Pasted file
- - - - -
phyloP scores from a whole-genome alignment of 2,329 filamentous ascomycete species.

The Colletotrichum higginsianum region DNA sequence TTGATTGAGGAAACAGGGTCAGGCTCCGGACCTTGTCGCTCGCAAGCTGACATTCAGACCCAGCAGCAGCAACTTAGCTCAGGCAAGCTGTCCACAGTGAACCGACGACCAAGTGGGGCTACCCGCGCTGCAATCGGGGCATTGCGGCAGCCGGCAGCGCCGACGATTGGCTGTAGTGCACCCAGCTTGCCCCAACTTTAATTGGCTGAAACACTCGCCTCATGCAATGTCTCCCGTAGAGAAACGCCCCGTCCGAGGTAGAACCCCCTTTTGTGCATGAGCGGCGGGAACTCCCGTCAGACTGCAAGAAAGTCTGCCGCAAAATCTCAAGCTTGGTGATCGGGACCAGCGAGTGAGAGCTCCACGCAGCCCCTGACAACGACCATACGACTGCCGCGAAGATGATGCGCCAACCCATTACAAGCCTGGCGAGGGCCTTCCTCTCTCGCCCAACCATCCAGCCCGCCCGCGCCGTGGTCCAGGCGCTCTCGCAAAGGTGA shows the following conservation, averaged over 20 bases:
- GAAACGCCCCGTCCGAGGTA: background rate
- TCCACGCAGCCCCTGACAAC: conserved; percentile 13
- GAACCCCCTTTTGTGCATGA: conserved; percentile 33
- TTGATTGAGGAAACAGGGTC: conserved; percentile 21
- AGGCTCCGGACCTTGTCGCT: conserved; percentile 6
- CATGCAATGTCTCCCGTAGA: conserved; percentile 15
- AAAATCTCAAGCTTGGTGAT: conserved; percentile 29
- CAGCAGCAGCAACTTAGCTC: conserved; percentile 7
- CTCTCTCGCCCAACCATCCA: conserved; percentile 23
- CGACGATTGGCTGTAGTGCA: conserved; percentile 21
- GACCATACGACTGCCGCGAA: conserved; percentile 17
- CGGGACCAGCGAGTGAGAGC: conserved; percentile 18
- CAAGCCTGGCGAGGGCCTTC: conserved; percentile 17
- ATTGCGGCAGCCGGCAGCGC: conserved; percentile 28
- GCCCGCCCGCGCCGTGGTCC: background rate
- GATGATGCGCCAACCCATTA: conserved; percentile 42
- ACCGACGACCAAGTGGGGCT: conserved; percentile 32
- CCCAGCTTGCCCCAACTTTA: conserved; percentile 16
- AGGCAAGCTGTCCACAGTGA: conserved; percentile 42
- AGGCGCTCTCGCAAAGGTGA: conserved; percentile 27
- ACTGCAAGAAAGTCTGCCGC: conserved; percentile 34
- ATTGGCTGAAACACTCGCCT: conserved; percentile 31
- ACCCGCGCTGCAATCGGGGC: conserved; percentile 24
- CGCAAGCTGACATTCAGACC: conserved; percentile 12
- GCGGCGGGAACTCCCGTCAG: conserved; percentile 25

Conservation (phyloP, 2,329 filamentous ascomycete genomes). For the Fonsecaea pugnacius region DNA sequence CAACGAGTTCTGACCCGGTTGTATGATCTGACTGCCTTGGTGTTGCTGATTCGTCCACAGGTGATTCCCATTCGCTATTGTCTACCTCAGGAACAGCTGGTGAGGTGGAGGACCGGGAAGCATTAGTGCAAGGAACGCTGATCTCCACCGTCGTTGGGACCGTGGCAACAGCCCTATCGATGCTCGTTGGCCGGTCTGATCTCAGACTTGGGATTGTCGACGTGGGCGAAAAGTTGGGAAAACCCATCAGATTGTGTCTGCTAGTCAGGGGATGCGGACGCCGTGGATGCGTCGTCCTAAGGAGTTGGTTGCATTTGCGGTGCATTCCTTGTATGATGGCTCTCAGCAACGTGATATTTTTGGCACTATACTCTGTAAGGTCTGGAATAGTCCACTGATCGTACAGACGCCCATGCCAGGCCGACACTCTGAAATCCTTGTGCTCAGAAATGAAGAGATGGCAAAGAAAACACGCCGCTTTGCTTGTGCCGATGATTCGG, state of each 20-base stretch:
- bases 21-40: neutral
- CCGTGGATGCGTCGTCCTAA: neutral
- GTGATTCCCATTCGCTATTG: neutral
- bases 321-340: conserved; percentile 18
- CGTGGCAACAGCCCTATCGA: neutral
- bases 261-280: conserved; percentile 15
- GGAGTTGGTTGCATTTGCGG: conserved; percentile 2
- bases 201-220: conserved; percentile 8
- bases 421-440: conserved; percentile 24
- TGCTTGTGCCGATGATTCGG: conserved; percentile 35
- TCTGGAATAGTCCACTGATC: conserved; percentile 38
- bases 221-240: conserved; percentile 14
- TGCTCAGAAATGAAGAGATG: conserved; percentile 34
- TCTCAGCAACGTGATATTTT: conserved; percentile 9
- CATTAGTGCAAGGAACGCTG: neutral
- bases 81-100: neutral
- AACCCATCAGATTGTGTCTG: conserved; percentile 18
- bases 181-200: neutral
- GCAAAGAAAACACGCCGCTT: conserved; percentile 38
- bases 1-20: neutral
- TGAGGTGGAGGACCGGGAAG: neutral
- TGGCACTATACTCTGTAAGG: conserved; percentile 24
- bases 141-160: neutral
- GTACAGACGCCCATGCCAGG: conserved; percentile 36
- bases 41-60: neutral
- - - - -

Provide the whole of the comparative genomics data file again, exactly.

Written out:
phyloP scores from a whole-genome alignment of 2,329 filamentous ascomycete species.

The Colletotrichum higginsianum region DNA sequence TTGATTGAGGAAACAGGGTCAGGCTCCGGACCTTGTCGCTCGCAAGCTGACATTCAGACCCAGCAGCAGCAACTTAGCTCAGGCAAGCTGTCCACAGTGAACCGACGACCAAGTGGGGCTACCCGCGCTGCAATCGGGGCATTGCGGCAGCCGGCAGCGCCGACGATTGGCTGTAGTGCACCCAGCTTGCCCCAACTTTAATTGGCTGAAACACTCGCCTCATGCAATGTCTCCCGTAGAGAAACGCCCCGTCCGAGGTAGAACCCCCTTTTGTGCATGAGCGGCGGGAACTCCCGTCAGACTGCAAGAAAGTCTGCCGCAAAATCTCAAGCTTGGTGATCGGGACCAGCGAGTGAGAGCTCCACGCAGCCCCTGACAACGACCATACGACTGCCGCGAAGATGATGCGCCAACCCATTACAAGCCTGGCGAGGGCCTTCCTCTCTCGCCCAACCATCCAGCCCGCCCGCGCCGTGGTCCAGGCGCTCTCGCAAAGGTGA shows the following conservation, averaged over 20 bases:
- GAAACGCCCCGTCCGAGGTA: background rate
- TCCACGCAGCCCCTGACAAC: conserved; percentile 13
- GAACCCCCTTTTGTGCATGA: conserved; percentile 33
- TTGATTGAGGAAACAGGGTC: conserved; percentile 21
- AGGCTCCGGACCTTGTCGCT: conserved; percentile 6
- CATGCAATGTCTCCCGTAGA: conserved; percentile 15
- AAAATCTCAAGCTTGGTGAT: conserved; percentile 29
- CAGCAGCAGCAACTTAGCTC: conserved; percentile 7
- CTCTCTCGCCCAACCATCCA: conserved; percentile 23
- CGACGATTGGCTGTAGTGCA: conserved; percentile 21
- GACCATACGACTGCCGCGAA: conserved; percentile 17
- CGGGACCAGCGAGTGAGAGC: conserved; percentile 18
- CAAGCCTGGCGAGGGCCTTC: conserved; percentile 17
- ATTGCGGCAGCCGGCAGCGC: conserved; percentile 28
- GCCCGCCCGCGCCGTGGTCC: background rate
- GATGATGCGCCAACCCATTA: conserved; percentile 42
- ACCGACGACCAAGTGGGGCT: conserved; percentile 32
- CCCAGCTTGCCCCAACTTTA: conserved; percentile 16
- AGGCAAGCTGTCCACAGTGA: conserved; percentile 42
- AGGCGCTCTCGCAAAGGTGA: conserved; percentile 27
- ACTGCAAGAAAGTCTGCCGC: conserved; percentile 34
- ATTGGCTGAAACACTCGCCT: conserved; percentile 31
- ACCCGCGCTGCAATCGGGGC: conserved; percentile 24
- CGCAAGCTGACATTCAGACC: conserved; percentile 12
- GCGGCGGGAACTCCCGTCAG: conserved; percentile 25

Conservation (phyloP, 2,329 filamentous ascomycete genomes). For the Fonsecaea pugnacius region DNA sequence CAACGAGTTCTGACCCGGTTGTATGATCTGACTGCCTTGGTGTTGCTGATTCGTCCACAGGTGATTCCCATTCGCTATTGTCTACCTCAGGAACAGCTGGTGAGGTGGAGGACCGGGAAGCATTAGTGCAAGGAACGCTGATCTCCACCGTCGTTGGGACCGTGGCAACAGCCCTATCGATGCTCGTTGGCCGGTCTGATCTCAGACTTGGGATTGTCGACGTGGGCGAAAAGTTGGGAAAACCCATCAGATTGTGTCTGCTAGTCAGGGGATGCGGACGCCGTGGATGCGTCGTCCTAAGGAGTTGGTTGCATTTGCGGTGCATTCCTTGTATGATGGCTCTCAGCAACGTGATATTTTTGGCACTATACTCTGTAAGGTCTGGAATAGTCCACTGATCGTACAGACGCCCATGCCAGGCCGACACTCTGAAATCCTTGTGCTCAGAAATGAAGAGATGGCAAAGAAAACACGCCGCTTTGCTTGTGCCGATGATTCGG, state of each 20-base stretch:
- bases 21-40: neutral
- CCGTGGATGCGTCGTCCTAA: neutral
- GTGATTCCCATTCGCTATTG: neutral
- bases 321-340: conserved; percentile 18
- CGTGGCAACAGCCCTATCGA: neutral
- bases 261-280: conserved; percentile 15
- GGAGTTGGTTGCATTTGCGG: conserved; percentile 2
- bases 201-220: conserved; percentile 8
- bases 421-440: conserved; percentile 24
- TGCTTGTGCCGATGATTCGG: conserved; percentile 35
- TCTGGAATAGTCCACTGATC: conserved; percentile 38
- bases 221-240: conserved; percentile 14
- TGCTCAGAAATGAAGAGATG: conserved; percentile 34
- TCTCAGCAACGTGATATTTT: conserved; percentile 9
- CATTAGTGCAAGGAACGCTG: neutral
- bases 81-100: neutral
- AACCCATCAGATTGTGTCTG: conserved; percentile 18
- bases 181-200: neutral
- GCAAAGAAAACACGCCGCTT: conserved; percentile 38
- bases 1-20: neutral
- TGAGGTGGAGGACCGGGAAG: neutral
- TGGCACTATACTCTGTAAGG: conserved; percentile 24
- bases 141-160: neutral
- GTACAGACGCCCATGCCAGG: conserved; percentile 36
- bases 41-60: neutral